Ive been thinking about the NFL since I was 5, he said, from the first time I picked up a ball and put on one of my cousins helmets. Right now, I have to worry about this time right here and finishing off my career at Boise State and making memories.
Theyre the closing moments of a career that has been more substance than flash. Taylor is a third-year starter on an exceptional defense but hasnt received an all-conference award getting lost, it seems, amid the talent. He likely will be the 12th member of the 2010 defense to sign with an NFL team.
Taylor ranks fifth on the team this season with 40 tackles, tied for second with two interceptions, first with eight pass breakups and tied for first with three forced fumbles. He also has two sacks.
He has helped the Broncos rank fifth in the nation in pass defense and first with just two touchdown passes allowed.
Hes been really good, coach Chris Petersen said. That corner position in the boundary (short side of the field) that he plays, its not only covering guys. Theres a lot of tackling going on, and blitzing.
Taylor and the Broncos nearly didnt connect.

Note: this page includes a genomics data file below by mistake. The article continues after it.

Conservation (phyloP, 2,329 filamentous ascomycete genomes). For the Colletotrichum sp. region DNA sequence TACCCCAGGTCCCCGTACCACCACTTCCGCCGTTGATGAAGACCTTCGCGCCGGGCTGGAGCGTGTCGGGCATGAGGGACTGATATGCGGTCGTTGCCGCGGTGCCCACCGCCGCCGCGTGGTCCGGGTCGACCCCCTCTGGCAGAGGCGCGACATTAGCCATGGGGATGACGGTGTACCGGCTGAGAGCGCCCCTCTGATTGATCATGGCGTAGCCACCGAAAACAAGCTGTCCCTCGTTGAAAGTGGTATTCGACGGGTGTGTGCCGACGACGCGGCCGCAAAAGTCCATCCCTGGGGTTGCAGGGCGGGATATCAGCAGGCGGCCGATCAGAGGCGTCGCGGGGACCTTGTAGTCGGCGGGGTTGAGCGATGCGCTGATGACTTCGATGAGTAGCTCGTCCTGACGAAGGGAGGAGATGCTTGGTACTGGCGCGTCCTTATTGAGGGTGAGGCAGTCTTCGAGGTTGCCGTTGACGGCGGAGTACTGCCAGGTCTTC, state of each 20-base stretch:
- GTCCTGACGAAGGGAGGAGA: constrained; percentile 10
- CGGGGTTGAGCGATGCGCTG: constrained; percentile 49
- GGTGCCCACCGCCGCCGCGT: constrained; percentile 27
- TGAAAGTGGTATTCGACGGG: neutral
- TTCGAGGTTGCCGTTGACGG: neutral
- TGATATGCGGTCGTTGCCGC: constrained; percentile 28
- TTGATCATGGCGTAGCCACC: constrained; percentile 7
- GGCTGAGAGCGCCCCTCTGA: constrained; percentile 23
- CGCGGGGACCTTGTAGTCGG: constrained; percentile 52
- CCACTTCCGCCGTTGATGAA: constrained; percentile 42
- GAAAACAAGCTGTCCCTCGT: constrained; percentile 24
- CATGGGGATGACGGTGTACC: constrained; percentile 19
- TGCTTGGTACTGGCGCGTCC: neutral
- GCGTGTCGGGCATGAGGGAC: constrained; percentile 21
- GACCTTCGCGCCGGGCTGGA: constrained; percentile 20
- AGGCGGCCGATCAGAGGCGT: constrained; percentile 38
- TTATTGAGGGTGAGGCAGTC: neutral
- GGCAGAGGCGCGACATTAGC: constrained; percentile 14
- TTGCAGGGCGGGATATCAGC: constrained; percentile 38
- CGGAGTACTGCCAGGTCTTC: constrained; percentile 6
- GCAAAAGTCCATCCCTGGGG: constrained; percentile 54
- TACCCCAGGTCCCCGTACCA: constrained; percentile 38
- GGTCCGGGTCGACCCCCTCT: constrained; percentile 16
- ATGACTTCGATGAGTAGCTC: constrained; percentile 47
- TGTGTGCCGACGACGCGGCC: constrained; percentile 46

Taylor, the defensive MVP of his league as a senior at Helix, drew early scholarship offers from Colorado State and Boise State.
He visited both and liked the Broncos, but decided to wait for more options. Boise State withdrew its offer when three cornerbacks committed and renewed it when two backed out. Taylor pounced on the second chance.
Defensive coordinator Pete Kwiatkowski, who recruits the San Diego area, heard a familiar name when he talked to Taylors high school coaches.
They compared him to Trey Young, said Kwiatkowski, who coached against Young while at Montana State.
Taylor and Young, who is a high school coach in Renton, Wash., remain close. Young will attend Saturdays game.
Hes like the big brother I never had, said Taylor, who has one younger brother.
Taylor found additional mentors when he arrived at Boise State in 2008. He played as a true freshman that season alongside Wilson (NFL first-round pick) and Thompson (seventh-round pick).